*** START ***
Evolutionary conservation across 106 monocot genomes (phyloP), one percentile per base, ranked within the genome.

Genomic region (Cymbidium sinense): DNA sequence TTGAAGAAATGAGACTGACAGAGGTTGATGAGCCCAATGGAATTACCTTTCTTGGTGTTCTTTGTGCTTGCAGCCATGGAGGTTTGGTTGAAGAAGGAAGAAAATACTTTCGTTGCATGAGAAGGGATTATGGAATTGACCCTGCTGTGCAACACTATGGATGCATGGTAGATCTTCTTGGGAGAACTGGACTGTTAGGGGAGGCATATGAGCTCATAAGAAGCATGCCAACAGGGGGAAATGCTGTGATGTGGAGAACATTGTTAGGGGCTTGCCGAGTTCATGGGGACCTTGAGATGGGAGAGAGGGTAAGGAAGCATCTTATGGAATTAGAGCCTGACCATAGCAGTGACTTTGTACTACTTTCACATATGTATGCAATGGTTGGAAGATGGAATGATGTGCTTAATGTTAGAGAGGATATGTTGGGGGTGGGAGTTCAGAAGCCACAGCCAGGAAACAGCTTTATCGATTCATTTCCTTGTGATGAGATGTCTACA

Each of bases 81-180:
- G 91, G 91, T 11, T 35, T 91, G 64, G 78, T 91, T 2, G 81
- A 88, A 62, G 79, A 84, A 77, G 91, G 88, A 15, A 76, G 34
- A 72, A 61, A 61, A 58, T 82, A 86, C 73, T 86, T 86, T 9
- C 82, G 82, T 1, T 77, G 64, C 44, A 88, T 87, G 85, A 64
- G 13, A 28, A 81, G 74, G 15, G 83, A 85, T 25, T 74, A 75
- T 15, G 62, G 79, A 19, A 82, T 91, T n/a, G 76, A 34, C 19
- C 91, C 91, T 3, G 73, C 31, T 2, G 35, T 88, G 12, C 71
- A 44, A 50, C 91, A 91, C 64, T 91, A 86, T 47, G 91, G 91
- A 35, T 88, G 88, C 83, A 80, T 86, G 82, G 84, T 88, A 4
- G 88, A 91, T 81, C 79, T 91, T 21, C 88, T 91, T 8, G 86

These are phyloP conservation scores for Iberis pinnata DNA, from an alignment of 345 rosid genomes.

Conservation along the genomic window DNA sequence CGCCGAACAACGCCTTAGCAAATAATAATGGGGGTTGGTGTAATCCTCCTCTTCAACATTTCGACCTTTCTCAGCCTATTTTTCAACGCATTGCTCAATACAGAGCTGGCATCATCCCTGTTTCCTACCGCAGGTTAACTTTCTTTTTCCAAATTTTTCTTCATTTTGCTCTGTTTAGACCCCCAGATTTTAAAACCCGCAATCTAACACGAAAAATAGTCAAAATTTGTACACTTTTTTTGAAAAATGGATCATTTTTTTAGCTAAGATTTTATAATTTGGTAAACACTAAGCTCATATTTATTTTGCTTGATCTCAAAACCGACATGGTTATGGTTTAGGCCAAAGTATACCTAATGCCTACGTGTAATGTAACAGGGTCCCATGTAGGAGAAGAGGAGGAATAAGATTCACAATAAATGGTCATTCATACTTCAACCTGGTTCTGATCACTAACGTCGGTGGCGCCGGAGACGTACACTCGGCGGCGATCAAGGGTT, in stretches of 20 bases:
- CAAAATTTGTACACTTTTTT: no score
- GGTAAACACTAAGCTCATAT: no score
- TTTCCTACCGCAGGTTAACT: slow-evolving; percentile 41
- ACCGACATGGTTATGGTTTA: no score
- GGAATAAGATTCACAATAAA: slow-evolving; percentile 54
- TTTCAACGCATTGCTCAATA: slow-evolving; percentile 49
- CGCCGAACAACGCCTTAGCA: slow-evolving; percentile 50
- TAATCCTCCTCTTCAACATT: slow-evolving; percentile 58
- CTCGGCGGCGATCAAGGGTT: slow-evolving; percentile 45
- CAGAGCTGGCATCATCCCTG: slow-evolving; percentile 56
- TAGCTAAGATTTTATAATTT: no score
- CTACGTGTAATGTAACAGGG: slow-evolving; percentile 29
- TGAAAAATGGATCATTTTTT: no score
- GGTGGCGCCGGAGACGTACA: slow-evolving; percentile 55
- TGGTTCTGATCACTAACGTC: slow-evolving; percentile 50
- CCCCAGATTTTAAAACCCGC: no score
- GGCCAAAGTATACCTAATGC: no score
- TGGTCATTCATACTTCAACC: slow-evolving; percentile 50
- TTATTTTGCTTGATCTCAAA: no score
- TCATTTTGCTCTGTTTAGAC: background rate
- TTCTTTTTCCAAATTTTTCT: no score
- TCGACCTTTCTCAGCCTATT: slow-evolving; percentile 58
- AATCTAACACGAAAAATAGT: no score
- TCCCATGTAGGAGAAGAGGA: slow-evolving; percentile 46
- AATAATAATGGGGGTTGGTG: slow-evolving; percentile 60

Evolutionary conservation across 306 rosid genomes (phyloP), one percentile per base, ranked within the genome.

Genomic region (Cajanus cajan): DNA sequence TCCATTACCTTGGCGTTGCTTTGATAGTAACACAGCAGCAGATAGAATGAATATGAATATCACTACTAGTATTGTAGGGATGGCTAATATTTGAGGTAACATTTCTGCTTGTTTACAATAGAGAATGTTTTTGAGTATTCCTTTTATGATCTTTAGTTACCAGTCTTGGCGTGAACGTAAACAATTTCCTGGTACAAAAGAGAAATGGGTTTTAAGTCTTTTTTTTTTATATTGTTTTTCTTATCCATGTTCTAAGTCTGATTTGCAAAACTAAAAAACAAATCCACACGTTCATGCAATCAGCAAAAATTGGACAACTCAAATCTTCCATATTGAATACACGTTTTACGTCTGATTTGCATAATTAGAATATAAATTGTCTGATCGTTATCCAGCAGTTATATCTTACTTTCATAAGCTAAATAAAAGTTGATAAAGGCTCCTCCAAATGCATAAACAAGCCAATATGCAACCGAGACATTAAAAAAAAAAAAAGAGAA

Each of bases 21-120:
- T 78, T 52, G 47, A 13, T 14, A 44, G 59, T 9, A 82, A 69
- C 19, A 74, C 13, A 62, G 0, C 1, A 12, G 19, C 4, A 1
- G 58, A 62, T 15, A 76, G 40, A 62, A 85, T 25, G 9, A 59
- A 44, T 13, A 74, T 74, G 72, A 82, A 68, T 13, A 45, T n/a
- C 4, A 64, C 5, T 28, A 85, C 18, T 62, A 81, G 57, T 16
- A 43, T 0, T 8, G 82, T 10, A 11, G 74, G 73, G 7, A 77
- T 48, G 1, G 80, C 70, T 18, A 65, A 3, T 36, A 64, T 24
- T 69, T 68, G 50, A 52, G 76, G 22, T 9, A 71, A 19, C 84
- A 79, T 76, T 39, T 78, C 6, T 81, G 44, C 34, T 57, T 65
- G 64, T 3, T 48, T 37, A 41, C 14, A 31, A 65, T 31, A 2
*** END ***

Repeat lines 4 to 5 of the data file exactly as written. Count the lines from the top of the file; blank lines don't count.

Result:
- G 91, G 91, T 11, T 35, T 91, G 64, G 78, T 91, T 2, G 81
- A 88, A 62, G 79, A 84, A 77, G 91, G 88, A 15, A 76, G 34